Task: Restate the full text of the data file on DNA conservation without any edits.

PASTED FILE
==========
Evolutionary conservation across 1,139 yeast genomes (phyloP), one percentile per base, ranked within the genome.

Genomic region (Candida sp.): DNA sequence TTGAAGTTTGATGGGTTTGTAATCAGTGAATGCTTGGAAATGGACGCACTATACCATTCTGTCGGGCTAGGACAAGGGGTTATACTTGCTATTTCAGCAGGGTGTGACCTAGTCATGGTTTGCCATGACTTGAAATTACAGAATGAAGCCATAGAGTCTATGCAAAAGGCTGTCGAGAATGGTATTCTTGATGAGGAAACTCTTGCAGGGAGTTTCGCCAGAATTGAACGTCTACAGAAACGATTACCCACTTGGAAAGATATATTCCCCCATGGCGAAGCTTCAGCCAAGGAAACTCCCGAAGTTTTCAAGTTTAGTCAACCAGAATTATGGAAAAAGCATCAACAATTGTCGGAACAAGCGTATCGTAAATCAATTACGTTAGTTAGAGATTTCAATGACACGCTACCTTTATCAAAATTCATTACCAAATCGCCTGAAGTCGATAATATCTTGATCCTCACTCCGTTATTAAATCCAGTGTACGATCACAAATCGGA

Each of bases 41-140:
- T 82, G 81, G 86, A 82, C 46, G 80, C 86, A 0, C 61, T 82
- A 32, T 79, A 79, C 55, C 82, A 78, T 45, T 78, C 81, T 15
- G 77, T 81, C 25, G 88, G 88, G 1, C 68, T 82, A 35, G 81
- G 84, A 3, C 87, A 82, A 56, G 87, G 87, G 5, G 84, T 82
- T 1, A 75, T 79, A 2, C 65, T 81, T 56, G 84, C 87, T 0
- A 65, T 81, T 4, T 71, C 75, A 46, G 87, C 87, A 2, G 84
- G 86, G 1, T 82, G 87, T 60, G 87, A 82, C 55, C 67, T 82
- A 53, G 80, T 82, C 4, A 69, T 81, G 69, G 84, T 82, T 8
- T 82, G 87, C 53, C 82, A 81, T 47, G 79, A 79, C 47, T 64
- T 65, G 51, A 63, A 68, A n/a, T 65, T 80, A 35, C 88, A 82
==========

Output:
Evolutionary conservation across 1,139 yeast genomes (phyloP), one percentile per base, ranked within the genome.

Genomic region (Candida sp.): DNA sequence TTGAAGTTTGATGGGTTTGTAATCAGTGAATGCTTGGAAATGGACGCACTATACCATTCTGTCGGGCTAGGACAAGGGGTTATACTTGCTATTTCAGCAGGGTGTGACCTAGTCATGGTTTGCCATGACTTGAAATTACAGAATGAAGCCATAGAGTCTATGCAAAAGGCTGTCGAGAATGGTATTCTTGATGAGGAAACTCTTGCAGGGAGTTTCGCCAGAATTGAACGTCTACAGAAACGATTACCCACTTGGAAAGATATATTCCCCCATGGCGAAGCTTCAGCCAAGGAAACTCCCGAAGTTTTCAAGTTTAGTCAACCAGAATTATGGAAAAAGCATCAACAATTGTCGGAACAAGCGTATCGTAAATCAATTACGTTAGTTAGAGATTTCAATGACACGCTACCTTTATCAAAATTCATTACCAAATCGCCTGAAGTCGATAATATCTTGATCCTCACTCCGTTATTAAATCCAGTGTACGATCACAAATCGGA

Each of bases 41-140:
- T 82, G 81, G 86, A 82, C 46, G 80, C 86, A 0, C 61, T 82
- A 32, T 79, A 79, C 55, C 82, A 78, T 45, T 78, C 81, T 15
- G 77, T 81, C 25, G 88, G 88, G 1, C 68, T 82, A 35, G 81
- G 84, A 3, C 87, A 82, A 56, G 87, G 87, G 5, G 84, T 82
- T 1, A 75, T 79, A 2, C 65, T 81, T 56, G 84, C 87, T 0
- A 65, T 81, T 4, T 71, C 75, A 46, G 87, C 87, A 2, G 84
- G 86, G 1, T 82, G 87, T 60, G 87, A 82, C 55, C 67, T 82
- A 53, G 80, T 82, C 4, A 69, T 81, G 69, G 84, T 82, T 8
- T 82, G 87, C 53, C 82, A 81, T 47, G 79, A 79, C 47, T 64
- T 65, G 51, A 63, A 68, A n/a, T 65, T 80, A 35, C 88, A 82